We’re researching as a family and are trying to figure out what helps us enter more fully into Advent. That’s what this is about – being ready to receive our King into our hearts on Christmas. Whatever facilitates that best is what we will do in the Teixeira home.
I know this is a highly debated topic and I would love to hear from other perspectives in the comments. What have you chosen to do? What helps you get ready for Christmas? How do you embrace Advent?
I’ve had the deep desire to hold off on Christmas-y things until closer to Christmas this year as well. I loved this post and am very happy to see that there are others with similar desires 🙂 I don’t quite know what it is going to look like for me (and the roommates) yet either. I just know that I want things to be “normal” and not adorned until Christmas when Jesus’ birth is ripe for the celebrating. There is an element that I am looking at that is to be quiet (normal). I’ve been thinking about just meditating on what the last month of pregnancy might have looked like for Mary and put myself in her shoes as she prepared for the birth of her son. Thanks for sharing 🙂
Honest opinion from this Catholic- Advent is to Christmas what engagement is to wedding. Yes, the emotional preparation is what’s most important. BUT… you can’t wait until the day before your wedding to start booking photographers, buying dresses and tying all the bows. So I bake cookies, I decorate, and I sing… all through advent… and then during the 12 days I’m able to sit back and enjoy it all. The hard part is the looks I get from my neighbors for NOT taking my lights down before January 6. Wondering what my boss at work is going to say about the lights on my cube up after December 25th.
My husband talks about the idea of “progressive solemnity” in the liturgy, and we’re experimenting with it during Advent, too. So we start out fairly simple with just the Advent wreath and an Advent-themed prayer corner. St Nicholas Day means shoes with treats. Dec 17, when the O Antiphons start, we put up the tree with a purple ribbon for decoration (and some O Antiphon ornaments, if I can find where they got packed), and start putting up the nativity set one figure at a time. I would probably start my Christmas baking and other immediate preparations during this time – can’t do it all at the last minute! I also like to listen to Christmas carols on the Sundays during Advent – helps me remember what we’re preparing for, without being tired of them by the time Christmas actually arrives. Then Christmas Eve, we decorate the tree, and after evening prayer, it’s Christmas, so the celebration can begin! 🙂 Not sure yet if we’ll put Baby Jesus in the manger then or Christmas morning – probably the morning, to leave something to be excited about that day besides presents. 😉 I’m still contemplating how to really celebrate the 12 Days of Christmas, especially now with a kiddo in the mix. Maybe open a small gift each day? Put up another ornament on the tree each day? Read a part of the Christmas story each day? I know some people wrap books to unwrap one a day throughout Advent and Christmas…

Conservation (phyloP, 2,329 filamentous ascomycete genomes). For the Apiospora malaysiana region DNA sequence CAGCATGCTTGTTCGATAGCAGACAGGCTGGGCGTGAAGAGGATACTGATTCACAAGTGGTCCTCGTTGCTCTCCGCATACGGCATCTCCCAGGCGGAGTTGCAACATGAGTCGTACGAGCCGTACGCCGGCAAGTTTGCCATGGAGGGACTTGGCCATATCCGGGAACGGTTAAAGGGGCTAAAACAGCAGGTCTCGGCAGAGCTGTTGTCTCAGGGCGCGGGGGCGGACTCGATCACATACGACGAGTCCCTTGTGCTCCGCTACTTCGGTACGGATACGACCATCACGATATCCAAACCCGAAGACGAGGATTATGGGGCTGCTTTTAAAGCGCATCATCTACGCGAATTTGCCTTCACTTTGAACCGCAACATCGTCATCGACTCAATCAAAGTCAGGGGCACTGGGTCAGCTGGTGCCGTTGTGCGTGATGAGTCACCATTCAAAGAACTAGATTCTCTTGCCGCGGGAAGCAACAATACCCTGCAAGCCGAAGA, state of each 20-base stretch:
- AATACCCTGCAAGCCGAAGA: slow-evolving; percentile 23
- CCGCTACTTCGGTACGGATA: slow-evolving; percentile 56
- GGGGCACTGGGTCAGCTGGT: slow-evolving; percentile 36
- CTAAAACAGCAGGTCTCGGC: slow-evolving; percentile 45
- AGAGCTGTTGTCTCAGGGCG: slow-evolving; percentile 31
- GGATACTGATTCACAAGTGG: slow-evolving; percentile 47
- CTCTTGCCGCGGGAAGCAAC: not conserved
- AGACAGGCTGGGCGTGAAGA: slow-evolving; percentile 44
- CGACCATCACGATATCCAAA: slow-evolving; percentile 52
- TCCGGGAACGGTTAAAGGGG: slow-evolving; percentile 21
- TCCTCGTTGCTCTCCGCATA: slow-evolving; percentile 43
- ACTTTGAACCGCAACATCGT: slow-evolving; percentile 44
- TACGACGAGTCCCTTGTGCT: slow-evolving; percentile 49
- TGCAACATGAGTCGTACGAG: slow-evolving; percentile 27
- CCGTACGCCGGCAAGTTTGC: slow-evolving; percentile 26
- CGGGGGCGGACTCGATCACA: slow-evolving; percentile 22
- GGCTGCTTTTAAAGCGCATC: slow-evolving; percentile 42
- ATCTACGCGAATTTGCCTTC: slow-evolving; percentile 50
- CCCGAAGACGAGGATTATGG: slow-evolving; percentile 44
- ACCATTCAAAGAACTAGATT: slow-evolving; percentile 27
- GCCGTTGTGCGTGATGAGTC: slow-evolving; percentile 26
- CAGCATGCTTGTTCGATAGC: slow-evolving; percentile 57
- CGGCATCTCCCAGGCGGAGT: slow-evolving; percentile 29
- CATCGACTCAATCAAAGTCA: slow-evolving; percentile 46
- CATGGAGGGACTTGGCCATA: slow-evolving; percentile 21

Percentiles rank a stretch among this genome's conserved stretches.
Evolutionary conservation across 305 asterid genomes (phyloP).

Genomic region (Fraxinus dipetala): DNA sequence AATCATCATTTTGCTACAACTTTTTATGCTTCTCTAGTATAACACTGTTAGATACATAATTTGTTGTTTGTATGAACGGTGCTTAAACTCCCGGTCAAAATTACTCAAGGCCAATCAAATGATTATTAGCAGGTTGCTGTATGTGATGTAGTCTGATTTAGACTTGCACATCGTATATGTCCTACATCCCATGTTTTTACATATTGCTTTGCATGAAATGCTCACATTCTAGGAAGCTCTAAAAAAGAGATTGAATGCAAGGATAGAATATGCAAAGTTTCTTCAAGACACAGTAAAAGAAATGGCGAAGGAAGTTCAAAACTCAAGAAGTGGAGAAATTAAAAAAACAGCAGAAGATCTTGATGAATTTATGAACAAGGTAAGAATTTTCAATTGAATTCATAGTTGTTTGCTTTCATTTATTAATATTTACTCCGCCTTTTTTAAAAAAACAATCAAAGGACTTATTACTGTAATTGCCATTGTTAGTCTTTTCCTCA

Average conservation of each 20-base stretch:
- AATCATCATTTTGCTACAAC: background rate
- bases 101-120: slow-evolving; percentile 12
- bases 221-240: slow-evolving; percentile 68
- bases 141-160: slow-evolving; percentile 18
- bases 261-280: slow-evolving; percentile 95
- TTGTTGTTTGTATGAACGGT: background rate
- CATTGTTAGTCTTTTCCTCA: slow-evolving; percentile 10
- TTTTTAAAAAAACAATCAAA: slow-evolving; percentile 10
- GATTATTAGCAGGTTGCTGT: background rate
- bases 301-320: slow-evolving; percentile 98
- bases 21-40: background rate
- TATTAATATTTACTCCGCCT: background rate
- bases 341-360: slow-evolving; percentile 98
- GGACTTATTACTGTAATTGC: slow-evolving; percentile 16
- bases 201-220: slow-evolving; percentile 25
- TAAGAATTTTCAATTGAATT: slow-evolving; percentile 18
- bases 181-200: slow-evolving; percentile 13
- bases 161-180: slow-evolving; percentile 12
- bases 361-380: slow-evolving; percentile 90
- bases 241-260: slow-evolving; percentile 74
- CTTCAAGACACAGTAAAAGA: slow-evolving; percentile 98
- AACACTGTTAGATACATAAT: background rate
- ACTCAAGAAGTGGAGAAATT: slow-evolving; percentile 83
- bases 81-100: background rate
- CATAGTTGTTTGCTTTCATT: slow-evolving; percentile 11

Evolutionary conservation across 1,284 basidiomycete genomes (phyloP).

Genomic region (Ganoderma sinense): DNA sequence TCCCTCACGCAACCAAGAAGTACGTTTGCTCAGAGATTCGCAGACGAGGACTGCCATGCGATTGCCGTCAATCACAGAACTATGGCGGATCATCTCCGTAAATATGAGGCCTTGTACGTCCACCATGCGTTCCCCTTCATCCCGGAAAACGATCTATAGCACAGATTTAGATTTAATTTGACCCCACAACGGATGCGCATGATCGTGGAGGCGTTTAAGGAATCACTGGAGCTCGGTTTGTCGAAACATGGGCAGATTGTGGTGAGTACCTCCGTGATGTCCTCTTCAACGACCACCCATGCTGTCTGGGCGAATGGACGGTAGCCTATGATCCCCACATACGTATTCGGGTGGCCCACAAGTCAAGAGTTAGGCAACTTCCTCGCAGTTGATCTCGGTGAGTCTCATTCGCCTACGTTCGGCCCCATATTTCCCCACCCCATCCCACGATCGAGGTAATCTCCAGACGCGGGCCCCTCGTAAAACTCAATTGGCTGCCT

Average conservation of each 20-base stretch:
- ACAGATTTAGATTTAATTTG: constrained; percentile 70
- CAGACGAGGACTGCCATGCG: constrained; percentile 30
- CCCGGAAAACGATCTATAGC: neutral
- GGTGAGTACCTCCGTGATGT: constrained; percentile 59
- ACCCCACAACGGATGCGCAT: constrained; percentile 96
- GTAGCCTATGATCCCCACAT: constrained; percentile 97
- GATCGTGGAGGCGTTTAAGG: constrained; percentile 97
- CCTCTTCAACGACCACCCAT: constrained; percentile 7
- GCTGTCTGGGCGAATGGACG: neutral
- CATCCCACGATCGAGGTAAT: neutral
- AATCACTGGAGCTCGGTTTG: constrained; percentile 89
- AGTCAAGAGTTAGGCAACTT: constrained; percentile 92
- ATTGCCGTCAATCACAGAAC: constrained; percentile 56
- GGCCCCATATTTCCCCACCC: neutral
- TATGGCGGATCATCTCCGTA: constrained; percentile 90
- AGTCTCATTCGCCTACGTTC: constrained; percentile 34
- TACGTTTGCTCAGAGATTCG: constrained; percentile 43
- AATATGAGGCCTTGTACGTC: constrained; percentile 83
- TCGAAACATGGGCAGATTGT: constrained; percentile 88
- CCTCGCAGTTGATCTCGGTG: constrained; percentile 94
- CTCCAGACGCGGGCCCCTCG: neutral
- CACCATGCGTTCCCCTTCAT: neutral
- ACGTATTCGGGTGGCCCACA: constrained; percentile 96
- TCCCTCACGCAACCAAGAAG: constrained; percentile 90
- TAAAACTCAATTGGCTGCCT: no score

Great post! My husband and I are figuring this out during our first Advent/Christmas as newlyweds! And we are JUST like you! I’ve always baked, decorated, sung, etc. and felt like I WAS “preparing” for Christmas. Those traditions mean Advent/waiting/preparation to me. I also do Advent devotions and this year I’m learning about the Jesse Tree. We did start doing an Advent devotion and a rosary by the light of our Christmas tree this year each night and that’s been beautiful. I’ll probably still bake and listen to music…
P.S. Connie- that’s a great example about the engagement season vs. Advent!